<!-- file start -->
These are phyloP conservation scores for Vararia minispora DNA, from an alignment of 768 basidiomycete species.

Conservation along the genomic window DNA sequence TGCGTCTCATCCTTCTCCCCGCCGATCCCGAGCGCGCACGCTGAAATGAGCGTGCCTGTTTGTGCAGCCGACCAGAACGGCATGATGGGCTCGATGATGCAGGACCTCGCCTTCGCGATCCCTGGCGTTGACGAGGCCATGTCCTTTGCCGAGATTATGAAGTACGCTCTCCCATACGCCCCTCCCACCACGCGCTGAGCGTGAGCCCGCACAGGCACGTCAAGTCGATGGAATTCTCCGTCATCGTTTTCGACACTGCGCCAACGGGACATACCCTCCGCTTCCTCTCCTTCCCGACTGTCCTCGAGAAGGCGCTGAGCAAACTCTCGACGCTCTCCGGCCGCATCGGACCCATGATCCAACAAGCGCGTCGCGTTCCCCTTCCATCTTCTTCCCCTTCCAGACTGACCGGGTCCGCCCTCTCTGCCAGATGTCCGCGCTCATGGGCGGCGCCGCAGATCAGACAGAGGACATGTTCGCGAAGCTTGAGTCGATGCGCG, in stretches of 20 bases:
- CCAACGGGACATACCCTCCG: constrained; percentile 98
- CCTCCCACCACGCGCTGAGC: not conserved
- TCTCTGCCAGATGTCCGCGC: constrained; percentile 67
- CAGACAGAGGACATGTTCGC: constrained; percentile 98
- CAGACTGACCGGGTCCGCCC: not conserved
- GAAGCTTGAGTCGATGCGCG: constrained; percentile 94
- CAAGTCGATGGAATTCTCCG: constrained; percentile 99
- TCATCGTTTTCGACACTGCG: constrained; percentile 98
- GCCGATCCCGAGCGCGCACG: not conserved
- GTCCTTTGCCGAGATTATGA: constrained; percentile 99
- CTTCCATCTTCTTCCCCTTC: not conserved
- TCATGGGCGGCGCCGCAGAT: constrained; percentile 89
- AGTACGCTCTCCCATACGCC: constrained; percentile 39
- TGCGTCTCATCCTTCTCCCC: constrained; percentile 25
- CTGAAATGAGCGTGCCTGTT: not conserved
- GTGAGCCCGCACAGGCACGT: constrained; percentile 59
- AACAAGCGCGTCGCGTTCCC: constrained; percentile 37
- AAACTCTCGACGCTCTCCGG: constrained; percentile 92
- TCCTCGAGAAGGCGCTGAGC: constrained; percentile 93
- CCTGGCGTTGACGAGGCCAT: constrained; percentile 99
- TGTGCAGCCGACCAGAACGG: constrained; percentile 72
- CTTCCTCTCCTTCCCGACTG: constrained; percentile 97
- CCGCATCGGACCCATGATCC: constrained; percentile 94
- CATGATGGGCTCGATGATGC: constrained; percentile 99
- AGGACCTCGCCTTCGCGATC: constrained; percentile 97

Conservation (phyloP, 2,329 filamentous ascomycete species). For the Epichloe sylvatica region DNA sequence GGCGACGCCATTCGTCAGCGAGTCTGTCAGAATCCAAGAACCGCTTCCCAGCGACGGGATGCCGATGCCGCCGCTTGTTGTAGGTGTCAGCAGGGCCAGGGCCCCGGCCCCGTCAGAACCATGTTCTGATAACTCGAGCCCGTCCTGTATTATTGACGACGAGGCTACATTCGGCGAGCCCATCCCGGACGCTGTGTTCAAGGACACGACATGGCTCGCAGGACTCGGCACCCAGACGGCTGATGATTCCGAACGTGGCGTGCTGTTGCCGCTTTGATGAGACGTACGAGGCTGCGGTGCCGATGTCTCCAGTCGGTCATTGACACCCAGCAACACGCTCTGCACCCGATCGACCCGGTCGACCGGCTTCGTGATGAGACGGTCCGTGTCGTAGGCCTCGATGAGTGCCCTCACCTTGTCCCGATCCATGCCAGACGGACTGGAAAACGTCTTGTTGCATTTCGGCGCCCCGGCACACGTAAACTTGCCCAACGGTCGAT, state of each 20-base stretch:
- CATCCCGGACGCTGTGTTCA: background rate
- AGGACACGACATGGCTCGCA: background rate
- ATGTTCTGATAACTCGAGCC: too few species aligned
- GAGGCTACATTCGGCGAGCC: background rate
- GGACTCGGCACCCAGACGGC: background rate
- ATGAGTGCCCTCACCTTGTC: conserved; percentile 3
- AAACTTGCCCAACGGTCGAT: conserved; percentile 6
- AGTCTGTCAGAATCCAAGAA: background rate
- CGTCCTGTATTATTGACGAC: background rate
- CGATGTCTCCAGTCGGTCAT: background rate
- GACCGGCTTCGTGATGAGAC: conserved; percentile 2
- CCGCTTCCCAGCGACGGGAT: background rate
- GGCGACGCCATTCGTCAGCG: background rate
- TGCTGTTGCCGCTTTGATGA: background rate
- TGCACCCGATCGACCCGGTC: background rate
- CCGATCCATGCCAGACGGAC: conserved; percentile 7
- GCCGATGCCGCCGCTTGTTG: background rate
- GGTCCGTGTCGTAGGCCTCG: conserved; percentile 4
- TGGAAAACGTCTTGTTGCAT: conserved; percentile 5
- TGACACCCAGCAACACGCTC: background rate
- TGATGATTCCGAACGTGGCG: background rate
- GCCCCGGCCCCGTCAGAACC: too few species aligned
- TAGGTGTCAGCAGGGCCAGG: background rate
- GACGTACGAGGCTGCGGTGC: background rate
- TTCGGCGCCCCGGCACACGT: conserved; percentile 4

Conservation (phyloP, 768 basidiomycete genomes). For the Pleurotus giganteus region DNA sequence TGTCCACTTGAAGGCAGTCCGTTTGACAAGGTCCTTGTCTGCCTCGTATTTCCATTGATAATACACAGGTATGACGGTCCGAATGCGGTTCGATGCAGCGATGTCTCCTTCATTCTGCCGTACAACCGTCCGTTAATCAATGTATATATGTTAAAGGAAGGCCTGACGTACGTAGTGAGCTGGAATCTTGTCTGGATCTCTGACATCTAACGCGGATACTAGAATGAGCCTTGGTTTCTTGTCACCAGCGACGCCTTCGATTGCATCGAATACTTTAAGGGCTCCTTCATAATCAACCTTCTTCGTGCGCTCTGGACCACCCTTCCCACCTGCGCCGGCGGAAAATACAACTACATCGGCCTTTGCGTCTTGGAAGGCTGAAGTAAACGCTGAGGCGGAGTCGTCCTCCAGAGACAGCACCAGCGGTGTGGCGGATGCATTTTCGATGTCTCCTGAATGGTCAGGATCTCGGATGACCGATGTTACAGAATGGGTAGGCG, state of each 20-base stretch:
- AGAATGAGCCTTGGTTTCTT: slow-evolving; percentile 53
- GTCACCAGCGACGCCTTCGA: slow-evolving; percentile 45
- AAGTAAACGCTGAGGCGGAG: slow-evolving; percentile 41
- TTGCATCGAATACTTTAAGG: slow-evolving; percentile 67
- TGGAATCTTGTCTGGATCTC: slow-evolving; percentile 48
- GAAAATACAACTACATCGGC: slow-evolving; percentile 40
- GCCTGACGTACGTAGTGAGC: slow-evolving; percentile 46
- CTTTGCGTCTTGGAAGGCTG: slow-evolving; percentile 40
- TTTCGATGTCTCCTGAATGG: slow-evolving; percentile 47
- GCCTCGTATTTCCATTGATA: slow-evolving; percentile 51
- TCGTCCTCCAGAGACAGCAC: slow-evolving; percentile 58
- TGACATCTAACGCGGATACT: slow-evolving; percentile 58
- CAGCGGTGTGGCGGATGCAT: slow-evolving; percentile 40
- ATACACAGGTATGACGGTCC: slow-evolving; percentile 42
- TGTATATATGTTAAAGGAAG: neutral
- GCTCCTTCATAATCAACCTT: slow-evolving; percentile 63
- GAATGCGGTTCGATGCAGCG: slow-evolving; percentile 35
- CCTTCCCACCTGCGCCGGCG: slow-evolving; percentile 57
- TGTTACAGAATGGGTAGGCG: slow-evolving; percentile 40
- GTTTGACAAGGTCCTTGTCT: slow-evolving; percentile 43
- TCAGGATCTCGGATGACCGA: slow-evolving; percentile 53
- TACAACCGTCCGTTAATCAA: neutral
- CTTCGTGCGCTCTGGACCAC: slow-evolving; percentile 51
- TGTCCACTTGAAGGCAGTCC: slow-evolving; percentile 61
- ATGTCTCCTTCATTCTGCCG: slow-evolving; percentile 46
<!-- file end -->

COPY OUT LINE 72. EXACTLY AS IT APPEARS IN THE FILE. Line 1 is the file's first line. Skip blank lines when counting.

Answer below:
- CCTTCCCACCTGCGCCGGCG: slow-evolving; percentile 57